**The Official Shoe Care Thread: Tutorials, Photos, etc.**

Discussion in 'Classic Menswear' started by Mr. Moo, Feb 28, 2011.

  1. Gerry

    Gerry Senior member

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    Yes, I'm pretty sure you could enhance that shine with a few coats of neutral polish using the spit/shine method. As I said ime I get the best mirror shine using wax polish, it can be done with cream but the best results I've had was using wax to finish off.
     


  2. NPHAF

    NPHAF Well-Known Member

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    "From my experience you need to be using polish(wax) not cream"
    What I meant to say was (as you now also stated) that it's possible to achive the mirror-shine with just using cream.
    The top image (CJ Connaught) took me about 15 minutes à shoe, I am sure a much better result is easily accomplished but the lack of time set me back.
     


  3. Pieceofsand

    Pieceofsand Senior member

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    Do elaborate. I need some input :embar:
     


  4. Northampton Novice

    Northampton Novice Senior member

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    Great news!
     


  5. patrickBOOTH

    patrickBOOTH Senior member Dubiously Honored

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    I think a spit shine on the toe of any leather soled shoe is fine, it doesn't just have to be a "business" shoe.
     


  6. __PG__

    __PG__ Senior member

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    I've been experimenting with getting a mirror shine with the damp rag method. After a couple of coats and a few minutes of buffing with a slightly damp rag I can get a really good mirror shine.

    However, when I go to the final polish with a dry rag...it buffs off. From what I've read, some of your turn to a fine brush and then microfibre cloth for the last polish. I'm tempted just to leave the shoe after the last round of damp rag polishing, although the idea of leaving the uppers with tiny amounts of moisture on them (even if it is on top of a layer of wax) doesn't strike me as a good idea.

    Plus I'd imagine that if you left the polish to dry, you'd probably get hazing and imperfections in the surface finish, in the same way you would on your car after a wash if you didn't use a chamois at the end.
     


  7. Gerry Nelson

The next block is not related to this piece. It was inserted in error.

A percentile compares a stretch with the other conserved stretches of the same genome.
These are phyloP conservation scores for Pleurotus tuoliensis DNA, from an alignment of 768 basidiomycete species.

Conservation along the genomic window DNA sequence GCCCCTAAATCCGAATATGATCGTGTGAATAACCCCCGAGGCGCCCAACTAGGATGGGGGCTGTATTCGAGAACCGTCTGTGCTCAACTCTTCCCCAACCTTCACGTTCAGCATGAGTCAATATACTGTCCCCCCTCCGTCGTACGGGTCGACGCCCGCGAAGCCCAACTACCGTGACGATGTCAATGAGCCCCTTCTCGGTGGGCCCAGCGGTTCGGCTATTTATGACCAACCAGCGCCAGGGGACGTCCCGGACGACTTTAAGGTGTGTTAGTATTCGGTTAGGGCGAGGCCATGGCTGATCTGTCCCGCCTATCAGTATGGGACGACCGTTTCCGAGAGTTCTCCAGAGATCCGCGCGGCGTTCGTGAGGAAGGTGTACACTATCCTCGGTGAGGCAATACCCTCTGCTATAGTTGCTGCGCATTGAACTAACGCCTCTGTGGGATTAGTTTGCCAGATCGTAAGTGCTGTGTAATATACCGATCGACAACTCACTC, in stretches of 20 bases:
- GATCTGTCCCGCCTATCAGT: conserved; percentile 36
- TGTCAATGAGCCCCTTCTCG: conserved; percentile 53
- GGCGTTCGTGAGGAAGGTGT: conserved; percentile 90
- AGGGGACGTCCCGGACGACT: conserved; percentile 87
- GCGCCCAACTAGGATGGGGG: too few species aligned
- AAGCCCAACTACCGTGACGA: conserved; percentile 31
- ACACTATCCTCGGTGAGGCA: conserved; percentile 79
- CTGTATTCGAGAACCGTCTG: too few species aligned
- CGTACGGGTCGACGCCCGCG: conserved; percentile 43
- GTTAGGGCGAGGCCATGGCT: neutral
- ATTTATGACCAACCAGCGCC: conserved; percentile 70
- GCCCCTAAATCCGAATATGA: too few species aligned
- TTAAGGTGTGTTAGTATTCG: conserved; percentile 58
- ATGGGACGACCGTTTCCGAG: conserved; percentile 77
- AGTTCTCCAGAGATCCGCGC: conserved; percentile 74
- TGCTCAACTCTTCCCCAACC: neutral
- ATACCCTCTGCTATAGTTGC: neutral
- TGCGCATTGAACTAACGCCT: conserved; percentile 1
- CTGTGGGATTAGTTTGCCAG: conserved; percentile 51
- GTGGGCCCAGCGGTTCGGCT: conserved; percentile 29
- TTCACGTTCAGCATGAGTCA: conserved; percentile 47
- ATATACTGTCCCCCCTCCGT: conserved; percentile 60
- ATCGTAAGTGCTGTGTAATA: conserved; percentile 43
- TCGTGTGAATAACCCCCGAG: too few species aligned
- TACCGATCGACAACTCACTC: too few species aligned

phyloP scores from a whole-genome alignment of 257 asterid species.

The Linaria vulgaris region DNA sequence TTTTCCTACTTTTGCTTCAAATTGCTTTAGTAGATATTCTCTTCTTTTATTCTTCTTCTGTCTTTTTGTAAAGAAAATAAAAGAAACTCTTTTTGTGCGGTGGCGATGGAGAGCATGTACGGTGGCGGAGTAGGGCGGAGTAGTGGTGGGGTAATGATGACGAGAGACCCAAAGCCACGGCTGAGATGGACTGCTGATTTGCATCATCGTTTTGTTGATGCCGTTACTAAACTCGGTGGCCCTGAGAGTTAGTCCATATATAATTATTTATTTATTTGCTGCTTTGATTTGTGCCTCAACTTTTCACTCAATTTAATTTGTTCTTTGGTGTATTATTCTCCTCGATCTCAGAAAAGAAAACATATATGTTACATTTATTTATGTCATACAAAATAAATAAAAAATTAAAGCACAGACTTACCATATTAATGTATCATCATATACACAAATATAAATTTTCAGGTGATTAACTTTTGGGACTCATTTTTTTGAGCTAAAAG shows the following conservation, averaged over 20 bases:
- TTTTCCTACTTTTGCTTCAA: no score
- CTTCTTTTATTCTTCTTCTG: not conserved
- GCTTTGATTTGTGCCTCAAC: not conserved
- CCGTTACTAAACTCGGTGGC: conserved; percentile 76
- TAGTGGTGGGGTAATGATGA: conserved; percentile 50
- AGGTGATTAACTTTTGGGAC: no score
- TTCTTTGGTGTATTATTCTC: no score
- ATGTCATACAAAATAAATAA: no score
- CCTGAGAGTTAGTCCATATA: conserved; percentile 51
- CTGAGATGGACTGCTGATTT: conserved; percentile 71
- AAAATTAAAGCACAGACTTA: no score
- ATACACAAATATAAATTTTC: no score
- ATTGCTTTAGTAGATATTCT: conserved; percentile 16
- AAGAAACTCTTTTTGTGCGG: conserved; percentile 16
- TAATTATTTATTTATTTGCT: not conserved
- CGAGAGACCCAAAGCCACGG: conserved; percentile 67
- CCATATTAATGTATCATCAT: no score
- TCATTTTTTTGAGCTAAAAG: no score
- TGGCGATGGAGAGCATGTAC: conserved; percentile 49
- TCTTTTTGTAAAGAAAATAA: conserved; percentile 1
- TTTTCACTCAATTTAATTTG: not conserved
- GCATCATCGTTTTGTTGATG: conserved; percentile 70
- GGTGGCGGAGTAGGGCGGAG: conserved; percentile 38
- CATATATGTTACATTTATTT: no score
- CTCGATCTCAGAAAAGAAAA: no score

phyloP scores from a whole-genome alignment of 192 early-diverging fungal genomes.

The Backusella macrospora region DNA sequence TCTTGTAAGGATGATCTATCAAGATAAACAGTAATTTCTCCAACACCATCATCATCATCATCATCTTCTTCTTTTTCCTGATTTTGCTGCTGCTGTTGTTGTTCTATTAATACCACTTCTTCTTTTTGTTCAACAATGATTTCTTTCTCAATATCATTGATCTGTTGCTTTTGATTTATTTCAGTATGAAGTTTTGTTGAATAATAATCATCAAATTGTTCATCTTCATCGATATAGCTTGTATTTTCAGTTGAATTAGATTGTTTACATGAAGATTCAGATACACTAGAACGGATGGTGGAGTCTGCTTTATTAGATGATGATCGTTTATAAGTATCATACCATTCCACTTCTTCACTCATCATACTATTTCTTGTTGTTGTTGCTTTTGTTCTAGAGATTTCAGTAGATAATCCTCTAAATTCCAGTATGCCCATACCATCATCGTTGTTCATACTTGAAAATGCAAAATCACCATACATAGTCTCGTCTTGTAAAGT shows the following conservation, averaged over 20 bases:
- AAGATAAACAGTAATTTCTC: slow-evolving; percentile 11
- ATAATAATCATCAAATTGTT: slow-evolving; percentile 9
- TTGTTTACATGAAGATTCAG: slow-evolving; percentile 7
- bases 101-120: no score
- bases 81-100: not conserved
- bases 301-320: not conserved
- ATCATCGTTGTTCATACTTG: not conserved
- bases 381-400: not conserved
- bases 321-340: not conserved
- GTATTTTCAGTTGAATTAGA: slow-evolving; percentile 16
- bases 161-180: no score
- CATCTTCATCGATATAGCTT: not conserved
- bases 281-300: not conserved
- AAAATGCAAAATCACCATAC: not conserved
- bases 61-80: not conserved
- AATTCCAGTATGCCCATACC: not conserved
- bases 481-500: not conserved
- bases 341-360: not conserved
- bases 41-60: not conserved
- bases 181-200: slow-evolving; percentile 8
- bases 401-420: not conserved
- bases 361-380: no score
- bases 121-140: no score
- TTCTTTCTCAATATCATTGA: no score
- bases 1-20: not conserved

Gerry Nelson Senior member

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    What about using a nylon stocking for the final buffing?
     


  8. patrickBOOTH

    patrickBOOTH Senior member Dubiously Honored

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    Dont think about what other people said to do. If you get a good mirror shine with a damp rag then leave it be.
     


  9. Panos

    Panos Well-Known Member

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    Could someone say if those products are the right one to have? As, I don't have access to most of the products you talk about I went to Church's store to buy them. I follow the instructions that I found on John Lobb's website (which are similar with most members do here).

    http://www.johnlobb.com/en/care/guide/

    The result is pretty good in my black oxford shoes. On the polished binder ones, I can't see much difference (from the Tube that I was using before) but they do look probably better.



    I start with this product.
    [​IMG]

    And I finish with this.
    [​IMG]
     
    Last edited: Mar 14, 2012


  10. patrickBOOTH

    patrickBOOTH Senior member Dubiously Honored

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    The products are fine, but you are not going to see much of a difference with polished binder. It is a smoothed out leather with a coating over it so it more or less remiains shiny all of the time. Just a little cream and a brush is all that is really needed. You can put on some wax, but do so infrequently and sparingly as it builds up easy on binder leather.
     
    Last edited: Mar 14, 2012


  11. Panos

    Panos Well-Known Member

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    Thank you!

    Can I keep using product #1?
    I am asking because it says, that it contains "BEESWAX".
     
    Last edited: Mar 14, 2012


  12. patrickBOOTH

    patrickBOOTH Senior member Dubiously Honored

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    Beeswax is a main ingredient in any shoe care product. Just stay away from products that contain ear wax.
     
    Last edited: Mar 14, 2012


  13. grendel

    grendel Senior member

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    Well, it's the main ingredient in Saphir products, anyway... I think Kiwi is carnuba wax. I'm pretty sure all of the earwax based ones are homemade [​IMG]
     


  14. Panos

    Panos Well-Known Member

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    Is it possible to remove this Olive Oil stamp? I tried a dump cloth almost immediately (40 minutes ago) but nothing happend.

    [​IMG]
     
    Last edited: Mar 23, 2012


  15. patrickBOOTH

    patrickBOOTH Senior member Dubiously Honored

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    Try renovateur. Oil is hard, it darkens leather and gets into the pores. You might want to just use some polish to make it less noticeable. You're lucky you have the museum finish where it isn't all that noticeable.
     


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